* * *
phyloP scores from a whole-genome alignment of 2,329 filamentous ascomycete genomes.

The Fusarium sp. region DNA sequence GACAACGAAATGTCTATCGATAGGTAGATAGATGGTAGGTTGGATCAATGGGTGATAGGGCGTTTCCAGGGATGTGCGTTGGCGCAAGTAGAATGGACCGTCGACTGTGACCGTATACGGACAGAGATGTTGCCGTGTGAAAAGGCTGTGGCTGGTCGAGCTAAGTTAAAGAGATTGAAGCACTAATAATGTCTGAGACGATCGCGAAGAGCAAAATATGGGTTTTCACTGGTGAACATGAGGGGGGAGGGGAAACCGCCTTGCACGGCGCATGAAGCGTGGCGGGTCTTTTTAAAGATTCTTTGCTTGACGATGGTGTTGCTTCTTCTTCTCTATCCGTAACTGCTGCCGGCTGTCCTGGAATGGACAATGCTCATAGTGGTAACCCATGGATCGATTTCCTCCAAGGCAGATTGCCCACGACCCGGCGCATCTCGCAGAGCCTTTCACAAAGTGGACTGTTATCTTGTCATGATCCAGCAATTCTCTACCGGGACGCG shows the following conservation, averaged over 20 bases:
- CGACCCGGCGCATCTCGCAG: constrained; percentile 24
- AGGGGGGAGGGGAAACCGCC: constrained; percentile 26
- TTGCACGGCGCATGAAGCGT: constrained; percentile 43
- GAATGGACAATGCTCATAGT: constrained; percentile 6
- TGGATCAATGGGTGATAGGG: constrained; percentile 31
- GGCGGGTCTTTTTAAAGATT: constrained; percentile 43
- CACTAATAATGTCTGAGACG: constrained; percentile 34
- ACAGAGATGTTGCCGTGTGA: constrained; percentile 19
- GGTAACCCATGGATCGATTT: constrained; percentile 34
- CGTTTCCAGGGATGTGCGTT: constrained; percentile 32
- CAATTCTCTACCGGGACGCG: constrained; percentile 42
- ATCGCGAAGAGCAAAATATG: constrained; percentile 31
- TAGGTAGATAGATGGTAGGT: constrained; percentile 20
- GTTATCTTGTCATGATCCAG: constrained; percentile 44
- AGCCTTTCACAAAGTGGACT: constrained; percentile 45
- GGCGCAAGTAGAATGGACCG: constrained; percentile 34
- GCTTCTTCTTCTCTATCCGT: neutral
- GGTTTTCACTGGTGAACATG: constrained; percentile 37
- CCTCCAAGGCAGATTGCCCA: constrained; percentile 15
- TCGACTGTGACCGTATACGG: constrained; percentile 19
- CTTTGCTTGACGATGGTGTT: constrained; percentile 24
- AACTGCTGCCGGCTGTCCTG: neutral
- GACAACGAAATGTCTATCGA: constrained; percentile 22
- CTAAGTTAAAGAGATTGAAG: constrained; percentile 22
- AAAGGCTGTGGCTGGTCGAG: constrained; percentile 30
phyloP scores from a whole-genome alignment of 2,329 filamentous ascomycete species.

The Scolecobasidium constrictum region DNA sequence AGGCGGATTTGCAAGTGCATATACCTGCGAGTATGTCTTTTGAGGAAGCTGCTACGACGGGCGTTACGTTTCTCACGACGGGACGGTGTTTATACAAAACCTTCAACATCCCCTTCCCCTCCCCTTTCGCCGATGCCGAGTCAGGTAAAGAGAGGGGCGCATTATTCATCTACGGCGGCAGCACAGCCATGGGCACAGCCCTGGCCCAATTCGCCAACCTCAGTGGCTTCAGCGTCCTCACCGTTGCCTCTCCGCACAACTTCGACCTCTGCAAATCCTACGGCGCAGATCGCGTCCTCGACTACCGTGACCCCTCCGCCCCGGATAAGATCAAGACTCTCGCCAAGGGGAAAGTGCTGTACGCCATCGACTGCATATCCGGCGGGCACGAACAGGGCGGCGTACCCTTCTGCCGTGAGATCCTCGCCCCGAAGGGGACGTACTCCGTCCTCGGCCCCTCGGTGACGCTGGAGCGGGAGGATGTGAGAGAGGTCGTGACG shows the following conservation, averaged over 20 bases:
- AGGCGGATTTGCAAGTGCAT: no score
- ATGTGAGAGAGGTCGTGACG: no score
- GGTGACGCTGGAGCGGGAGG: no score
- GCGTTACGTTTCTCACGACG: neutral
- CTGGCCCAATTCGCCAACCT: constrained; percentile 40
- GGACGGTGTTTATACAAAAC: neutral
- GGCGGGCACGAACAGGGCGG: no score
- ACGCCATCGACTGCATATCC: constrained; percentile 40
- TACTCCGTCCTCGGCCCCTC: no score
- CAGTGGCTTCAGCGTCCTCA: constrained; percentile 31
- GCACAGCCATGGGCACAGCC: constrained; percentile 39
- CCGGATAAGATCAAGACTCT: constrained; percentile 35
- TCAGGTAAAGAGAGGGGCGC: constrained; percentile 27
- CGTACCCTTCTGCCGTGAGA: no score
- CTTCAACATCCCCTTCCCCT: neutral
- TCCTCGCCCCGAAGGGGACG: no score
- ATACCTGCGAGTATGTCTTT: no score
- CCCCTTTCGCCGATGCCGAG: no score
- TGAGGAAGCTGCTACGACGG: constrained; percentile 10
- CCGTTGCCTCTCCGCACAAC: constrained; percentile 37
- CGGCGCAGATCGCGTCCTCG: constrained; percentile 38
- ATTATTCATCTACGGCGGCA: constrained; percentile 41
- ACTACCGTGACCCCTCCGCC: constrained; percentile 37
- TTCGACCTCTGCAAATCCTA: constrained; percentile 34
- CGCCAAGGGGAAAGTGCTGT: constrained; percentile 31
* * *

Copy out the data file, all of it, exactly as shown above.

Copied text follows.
phyloP scores from a whole-genome alignment of 2,329 filamentous ascomycete genomes.

The Fusarium sp. region DNA sequence GACAACGAAATGTCTATCGATAGGTAGATAGATGGTAGGTTGGATCAATGGGTGATAGGGCGTTTCCAGGGATGTGCGTTGGCGCAAGTAGAATGGACCGTCGACTGTGACCGTATACGGACAGAGATGTTGCCGTGTGAAAAGGCTGTGGCTGGTCGAGCTAAGTTAAAGAGATTGAAGCACTAATAATGTCTGAGACGATCGCGAAGAGCAAAATATGGGTTTTCACTGGTGAACATGAGGGGGGAGGGGAAACCGCCTTGCACGGCGCATGAAGCGTGGCGGGTCTTTTTAAAGATTCTTTGCTTGACGATGGTGTTGCTTCTTCTTCTCTATCCGTAACTGCTGCCGGCTGTCCTGGAATGGACAATGCTCATAGTGGTAACCCATGGATCGATTTCCTCCAAGGCAGATTGCCCACGACCCGGCGCATCTCGCAGAGCCTTTCACAAAGTGGACTGTTATCTTGTCATGATCCAGCAATTCTCTACCGGGACGCG shows the following conservation, averaged over 20 bases:
- CGACCCGGCGCATCTCGCAG: constrained; percentile 24
- AGGGGGGAGGGGAAACCGCC: constrained; percentile 26
- TTGCACGGCGCATGAAGCGT: constrained; percentile 43
- GAATGGACAATGCTCATAGT: constrained; percentile 6
- TGGATCAATGGGTGATAGGG: constrained; percentile 31
- GGCGGGTCTTTTTAAAGATT: constrained; percentile 43
- CACTAATAATGTCTGAGACG: constrained; percentile 34
- ACAGAGATGTTGCCGTGTGA: constrained; percentile 19
- GGTAACCCATGGATCGATTT: constrained; percentile 34
- CGTTTCCAGGGATGTGCGTT: constrained; percentile 32
- CAATTCTCTACCGGGACGCG: constrained; percentile 42
- ATCGCGAAGAGCAAAATATG: constrained; percentile 31
- TAGGTAGATAGATGGTAGGT: constrained; percentile 20
- GTTATCTTGTCATGATCCAG: constrained; percentile 44
- AGCCTTTCACAAAGTGGACT: constrained; percentile 45
- GGCGCAAGTAGAATGGACCG: constrained; percentile 34
- GCTTCTTCTTCTCTATCCGT: neutral
- GGTTTTCACTGGTGAACATG: constrained; percentile 37
- CCTCCAAGGCAGATTGCCCA: constrained; percentile 15
- TCGACTGTGACCGTATACGG: constrained; percentile 19
- CTTTGCTTGACGATGGTGTT: constrained; percentile 24
- AACTGCTGCCGGCTGTCCTG: neutral
- GACAACGAAATGTCTATCGA: constrained; percentile 22
- CTAAGTTAAAGAGATTGAAG: constrained; percentile 22
- AAAGGCTGTGGCTGGTCGAG: constrained; percentile 30
phyloP scores from a whole-genome alignment of 2,329 filamentous ascomycete species.

The Scolecobasidium constrictum region DNA sequence AGGCGGATTTGCAAGTGCATATACCTGCGAGTATGTCTTTTGAGGAAGCTGCTACGACGGGCGTTACGTTTCTCACGACGGGACGGTGTTTATACAAAACCTTCAACATCCCCTTCCCCTCCCCTTTCGCCGATGCCGAGTCAGGTAAAGAGAGGGGCGCATTATTCATCTACGGCGGCAGCACAGCCATGGGCACAGCCCTGGCCCAATTCGCCAACCTCAGTGGCTTCAGCGTCCTCACCGTTGCCTCTCCGCACAACTTCGACCTCTGCAAATCCTACGGCGCAGATCGCGTCCTCGACTACCGTGACCCCTCCGCCCCGGATAAGATCAAGACTCTCGCCAAGGGGAAAGTGCTGTACGCCATCGACTGCATATCCGGCGGGCACGAACAGGGCGGCGTACCCTTCTGCCGTGAGATCCTCGCCCCGAAGGGGACGTACTCCGTCCTCGGCCCCTCGGTGACGCTGGAGCGGGAGGATGTGAGAGAGGTCGTGACG shows the following conservation, averaged over 20 bases:
- AGGCGGATTTGCAAGTGCAT: no score
- ATGTGAGAGAGGTCGTGACG: no score
- GGTGACGCTGGAGCGGGAGG: no score
- GCGTTACGTTTCTCACGACG: neutral
- CTGGCCCAATTCGCCAACCT: constrained; percentile 40
- GGACGGTGTTTATACAAAAC: neutral
- GGCGGGCACGAACAGGGCGG: no score
- ACGCCATCGACTGCATATCC: constrained; percentile 40
- TACTCCGTCCTCGGCCCCTC: no score
- CAGTGGCTTCAGCGTCCTCA: constrained; percentile 31
- GCACAGCCATGGGCACAGCC: constrained; percentile 39
- CCGGATAAGATCAAGACTCT: constrained; percentile 35
- TCAGGTAAAGAGAGGGGCGC: constrained; percentile 27
- CGTACCCTTCTGCCGTGAGA: no score
- CTTCAACATCCCCTTCCCCT: neutral
- TCCTCGCCCCGAAGGGGACG: no score
- ATACCTGCGAGTATGTCTTT: no score
- CCCCTTTCGCCGATGCCGAG: no score
- TGAGGAAGCTGCTACGACGG: constrained; percentile 10
- CCGTTGCCTCTCCGCACAAC: constrained; percentile 37
- CGGCGCAGATCGCGTCCTCG: constrained; percentile 38
- ATTATTCATCTACGGCGGCA: constrained; percentile 41
- ACTACCGTGACCCCTCCGCC: constrained; percentile 37
- TTCGACCTCTGCAAATCCTA: constrained; percentile 34
- CGCCAAGGGGAAAGTGCTGT: constrained; percentile 31